When we began our year in Chile in late August 2001, we had no way of knowing we’d miss living in the US during a cultural touchstone of our nation. That fateful September day, Evan and I were taking Spanish classes when the first plane hit. After the second one proved the first was intentionally deadly, we went back to our homestay with the Señora to watch CNN obsessively. In the wake of the tragedy, my husband and I felt a profound sense of loneliness for community and family. Should we go home? We decided to stay.
The warmth of the culture that surrounded us was a balm. For months, every person I met socially in the Chilean capitol asked if my family was hurt in the attacks. I was very touched at their empathetic show of support. Fortunately, I could tell them that my sister and her investment banker boyfriend were outside New York for a long weekend at that crucial time. I know not every family was so lucky. The Chileans opened their hearts to us. They’d been through national crises that hit home during their years under Pinochet.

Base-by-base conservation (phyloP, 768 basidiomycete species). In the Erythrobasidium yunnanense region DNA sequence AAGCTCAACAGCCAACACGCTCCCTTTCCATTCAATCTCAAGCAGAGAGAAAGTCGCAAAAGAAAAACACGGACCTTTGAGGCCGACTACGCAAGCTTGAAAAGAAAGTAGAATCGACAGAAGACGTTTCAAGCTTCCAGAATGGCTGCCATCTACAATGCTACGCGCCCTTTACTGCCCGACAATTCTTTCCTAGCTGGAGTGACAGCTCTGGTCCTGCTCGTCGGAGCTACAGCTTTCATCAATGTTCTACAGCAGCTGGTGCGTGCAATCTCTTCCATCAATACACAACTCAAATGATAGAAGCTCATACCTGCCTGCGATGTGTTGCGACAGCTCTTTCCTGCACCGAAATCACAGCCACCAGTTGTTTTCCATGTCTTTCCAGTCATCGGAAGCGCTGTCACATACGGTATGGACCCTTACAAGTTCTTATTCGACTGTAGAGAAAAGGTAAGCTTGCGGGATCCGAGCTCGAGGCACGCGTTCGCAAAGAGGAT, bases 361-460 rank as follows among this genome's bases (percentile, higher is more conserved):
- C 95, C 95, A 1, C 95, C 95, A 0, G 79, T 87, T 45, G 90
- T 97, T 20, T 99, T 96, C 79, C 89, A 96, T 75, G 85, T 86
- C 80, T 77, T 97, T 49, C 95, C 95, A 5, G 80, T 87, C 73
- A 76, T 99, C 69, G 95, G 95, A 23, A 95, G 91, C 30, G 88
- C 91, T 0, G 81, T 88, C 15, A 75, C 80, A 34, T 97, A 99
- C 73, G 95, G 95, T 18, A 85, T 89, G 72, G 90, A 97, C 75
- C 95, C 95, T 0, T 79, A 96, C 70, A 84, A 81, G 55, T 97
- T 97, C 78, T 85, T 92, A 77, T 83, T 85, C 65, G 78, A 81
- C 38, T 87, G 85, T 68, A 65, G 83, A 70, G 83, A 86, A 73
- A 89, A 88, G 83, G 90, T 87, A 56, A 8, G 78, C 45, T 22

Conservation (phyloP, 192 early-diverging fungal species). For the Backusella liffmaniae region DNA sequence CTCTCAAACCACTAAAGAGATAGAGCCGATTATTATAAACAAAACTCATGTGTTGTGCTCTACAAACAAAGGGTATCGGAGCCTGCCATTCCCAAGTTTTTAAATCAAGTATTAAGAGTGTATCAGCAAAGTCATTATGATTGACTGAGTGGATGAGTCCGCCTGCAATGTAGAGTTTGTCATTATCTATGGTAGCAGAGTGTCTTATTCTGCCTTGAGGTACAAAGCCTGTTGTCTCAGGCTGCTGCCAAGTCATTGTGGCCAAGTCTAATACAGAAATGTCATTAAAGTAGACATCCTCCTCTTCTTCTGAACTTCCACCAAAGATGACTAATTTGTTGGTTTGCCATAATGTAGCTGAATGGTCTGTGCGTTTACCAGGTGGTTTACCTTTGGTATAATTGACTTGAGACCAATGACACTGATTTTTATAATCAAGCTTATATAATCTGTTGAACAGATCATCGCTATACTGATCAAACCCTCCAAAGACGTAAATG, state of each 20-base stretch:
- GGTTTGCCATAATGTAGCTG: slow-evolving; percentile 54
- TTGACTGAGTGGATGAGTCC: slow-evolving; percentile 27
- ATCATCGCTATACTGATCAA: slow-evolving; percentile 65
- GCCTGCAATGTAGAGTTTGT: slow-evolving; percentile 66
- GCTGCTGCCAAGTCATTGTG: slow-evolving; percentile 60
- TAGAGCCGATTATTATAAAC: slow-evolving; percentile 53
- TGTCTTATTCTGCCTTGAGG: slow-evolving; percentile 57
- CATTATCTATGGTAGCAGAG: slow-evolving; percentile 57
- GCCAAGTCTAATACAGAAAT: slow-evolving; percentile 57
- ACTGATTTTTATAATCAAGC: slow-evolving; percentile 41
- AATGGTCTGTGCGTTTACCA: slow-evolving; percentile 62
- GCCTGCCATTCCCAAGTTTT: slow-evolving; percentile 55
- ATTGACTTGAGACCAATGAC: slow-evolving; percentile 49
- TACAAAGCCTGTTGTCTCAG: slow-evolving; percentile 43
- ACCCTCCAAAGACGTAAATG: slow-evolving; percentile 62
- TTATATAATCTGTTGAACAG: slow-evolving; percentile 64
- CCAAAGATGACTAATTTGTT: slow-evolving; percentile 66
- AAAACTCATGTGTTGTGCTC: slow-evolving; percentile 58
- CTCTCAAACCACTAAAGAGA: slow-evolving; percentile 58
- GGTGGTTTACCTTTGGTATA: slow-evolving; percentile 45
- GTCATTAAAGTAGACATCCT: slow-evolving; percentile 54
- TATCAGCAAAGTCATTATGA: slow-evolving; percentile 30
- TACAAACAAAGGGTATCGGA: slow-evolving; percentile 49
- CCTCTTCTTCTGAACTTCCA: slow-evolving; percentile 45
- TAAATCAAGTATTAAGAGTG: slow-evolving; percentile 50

We don’t regret staying in Chile. Leaving after one month, we wouldn’t have learned what we discovered in 13. We took Spanish classes. I brushed up my grammar and Evan started from scratch. Evan attended language schools, then studied with the best profe of all, Antonio. Four friends and I enjoyed monthly writing sessions in Spanish. We honed our work and published a book of short stories. Evan and I traveled our adopted country, as well as Argentina, Uruguay and Brasil. That year in Chile is part of what makes our marriage work, leaning in to each other. We’re holding hands through the good, the bad, and the ugly, life might throw our way. ¡Olé!
Gracias for reading Fake Flamenco! –Rebecca